Brooklyn Is Set To Finish 2016 As The Safest Year Ever



Acting Brooklyn District Attorney Eric Gonzalez today announced that 2016 will end as the safest year in Brooklyn’s history, with the fewest number of shootings and shooting victims and second-fewest number of homicides since record-keeping began, according to the latest statistics compiled by the New York City Police Department.

Acting District Attorney Gonzalez said, “It is extremely gratifying to end the year with significant declines in nearly all crime categories, including murders and shootings. This historic achievement is a testament to the hard work and cooperation between the District Attorney’s Office and the NYPD and our joint crime reduction initiatives, including focus on specific individuals who drive crime, long-term gang investigations and targeting of firearm traffickers. While these year-end statistics are encouraging, more needs to be done and I remain committed to making Brooklyn an even safer and better place for all of its residents.”

The Acting District Attorney said that 127 murders were recorded in Brooklyn in 2016. That figure is down 15 murders (10.6%) compared to last year and represents the second fewest homicides ever recorded in a single year, following 2014, when 122 murders were committed. There were 61 fewer shooting incidents compared to 2015 (a total of 407, down 13%) and 75 fewer shooting victims (a total of 492, down 13.2%). These percent decreases outpaced the citywide declines during 2016 and Brooklyn was the only borough to register declines in all three categories over the past year. [All statistics are as of December 25, 2016, according to CompStat analysis].

In addition, the Total Index Crime in Brooklyn (representing the seven major felony crimes) is down 9.5% compared to last year, with decreases in all categories except felony assault (1.1% uptick). Significantly, burglaries were down 25% and robberies were down 14.4% compared to 2015.

In the past few years, the Brooklyn District Attorney’s Office has increased its focus on the drivers of crime – individuals responsible for most of the shootings and violence – while expanding alternatives to incarceration for youth charged with non-violent offenses. It has also partnered with the NYPD on a number of initiatives to reduce violent crime. Those include:

  • Establishing and expanding the Crime Strategies Unit to keep track of known gang members and other drivers of violence in order to keep them off the streets and to identify “hotspots,” or areas that experience an increase in violence, to proactively address them. The Unit also works with the NYPD to identify subjects of investigations to reduce gang and criminal activity.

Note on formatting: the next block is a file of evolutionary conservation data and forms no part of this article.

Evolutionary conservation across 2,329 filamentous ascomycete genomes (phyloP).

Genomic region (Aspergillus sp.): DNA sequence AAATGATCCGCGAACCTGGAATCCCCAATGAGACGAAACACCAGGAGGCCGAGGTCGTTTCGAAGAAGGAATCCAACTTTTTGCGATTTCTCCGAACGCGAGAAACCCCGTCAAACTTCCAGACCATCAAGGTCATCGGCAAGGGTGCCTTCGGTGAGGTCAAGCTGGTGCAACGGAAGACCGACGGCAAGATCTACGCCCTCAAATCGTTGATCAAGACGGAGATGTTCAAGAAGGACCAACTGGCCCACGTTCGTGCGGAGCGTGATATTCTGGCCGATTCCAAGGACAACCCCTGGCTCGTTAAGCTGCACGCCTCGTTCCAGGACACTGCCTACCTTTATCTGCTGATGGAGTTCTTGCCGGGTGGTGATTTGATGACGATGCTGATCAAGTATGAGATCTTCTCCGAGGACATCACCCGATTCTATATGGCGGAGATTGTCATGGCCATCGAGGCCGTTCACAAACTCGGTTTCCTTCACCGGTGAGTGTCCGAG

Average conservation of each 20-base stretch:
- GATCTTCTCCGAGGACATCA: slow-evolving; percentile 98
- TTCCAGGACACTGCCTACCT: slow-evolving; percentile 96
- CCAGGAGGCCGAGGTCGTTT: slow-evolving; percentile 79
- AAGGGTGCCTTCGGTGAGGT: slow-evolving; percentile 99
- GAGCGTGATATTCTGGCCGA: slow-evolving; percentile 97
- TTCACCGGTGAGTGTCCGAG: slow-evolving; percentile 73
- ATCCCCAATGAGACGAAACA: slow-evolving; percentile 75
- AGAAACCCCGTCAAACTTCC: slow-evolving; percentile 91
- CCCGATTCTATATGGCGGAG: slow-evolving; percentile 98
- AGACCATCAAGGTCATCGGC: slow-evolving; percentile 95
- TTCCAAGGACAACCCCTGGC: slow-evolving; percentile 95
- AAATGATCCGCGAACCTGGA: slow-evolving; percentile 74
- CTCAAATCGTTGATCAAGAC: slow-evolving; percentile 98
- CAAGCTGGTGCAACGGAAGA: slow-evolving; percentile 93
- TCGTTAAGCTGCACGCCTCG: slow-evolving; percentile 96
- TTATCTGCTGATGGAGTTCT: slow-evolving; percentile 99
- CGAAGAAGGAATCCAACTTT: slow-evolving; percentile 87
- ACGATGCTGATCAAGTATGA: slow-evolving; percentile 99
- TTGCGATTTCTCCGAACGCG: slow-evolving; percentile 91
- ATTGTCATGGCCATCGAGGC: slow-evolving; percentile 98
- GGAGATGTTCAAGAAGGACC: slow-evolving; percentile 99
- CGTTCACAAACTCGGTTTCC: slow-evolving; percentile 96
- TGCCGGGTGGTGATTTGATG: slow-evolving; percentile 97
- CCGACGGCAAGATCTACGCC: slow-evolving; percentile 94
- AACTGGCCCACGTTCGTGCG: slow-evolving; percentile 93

• Long-term investigations by the Violent Criminal Enterprises Bureau, together with the NYPD, to target all criminal activities by gangs (including shootings, robberies and financial fraud) and to stop weapons traffickers, particularly those who transport firearms from out of state into Brooklyn.
  • Creating the Firearms Prosecution Unit, which operates in the only Expedited Firearms Court in the city, with the goal of prosecuting gun possession cases faster and more efficiently in Brooklyn.
  • Bi-weekly teleconferences with NYPD officials, including Commanding Officers, Chiefs and an Assistant Commissioner, regarding all firearm arrests in Brooklyn for that period to ensure appropriate enhancements and aggressive prosecution.
  • Participation in the NYPD’s CeaseFire program, an anti-violence outreach initiative aimed at reaching and educating high-risk individuals in an effort to change behavior and community norms.
  • Establishing the Young Adult Court Bureau to handle most misdemeanor defendants ages 16 to 24, offering need-risk assessment, counseling, vocational and educational programs with the aim of reducing recidivism and enhancing public safety.
(YWN Desk – NYC)


  1. I thought crime was expected to run rampant under the socialistical anti-cop pro-criminal Mayor De Blasio. Someone is nevertheless doing something right.

    Let me emphasize: I do not know why crime rates fluctuate over time, and I certainly don’t think that police policy and practice are the only reasons for lower (or higher) crime rates. My point is that things can get better regardless of, in spite of, or because of law enforcement agencies – police, prosecutors, courts, jails, prisons, probation departments. But it is very hard to pinpoint why crime rates get better or worse, and honest politicians should not pretend that they made crime go down, or that they are helpless when crime goes up.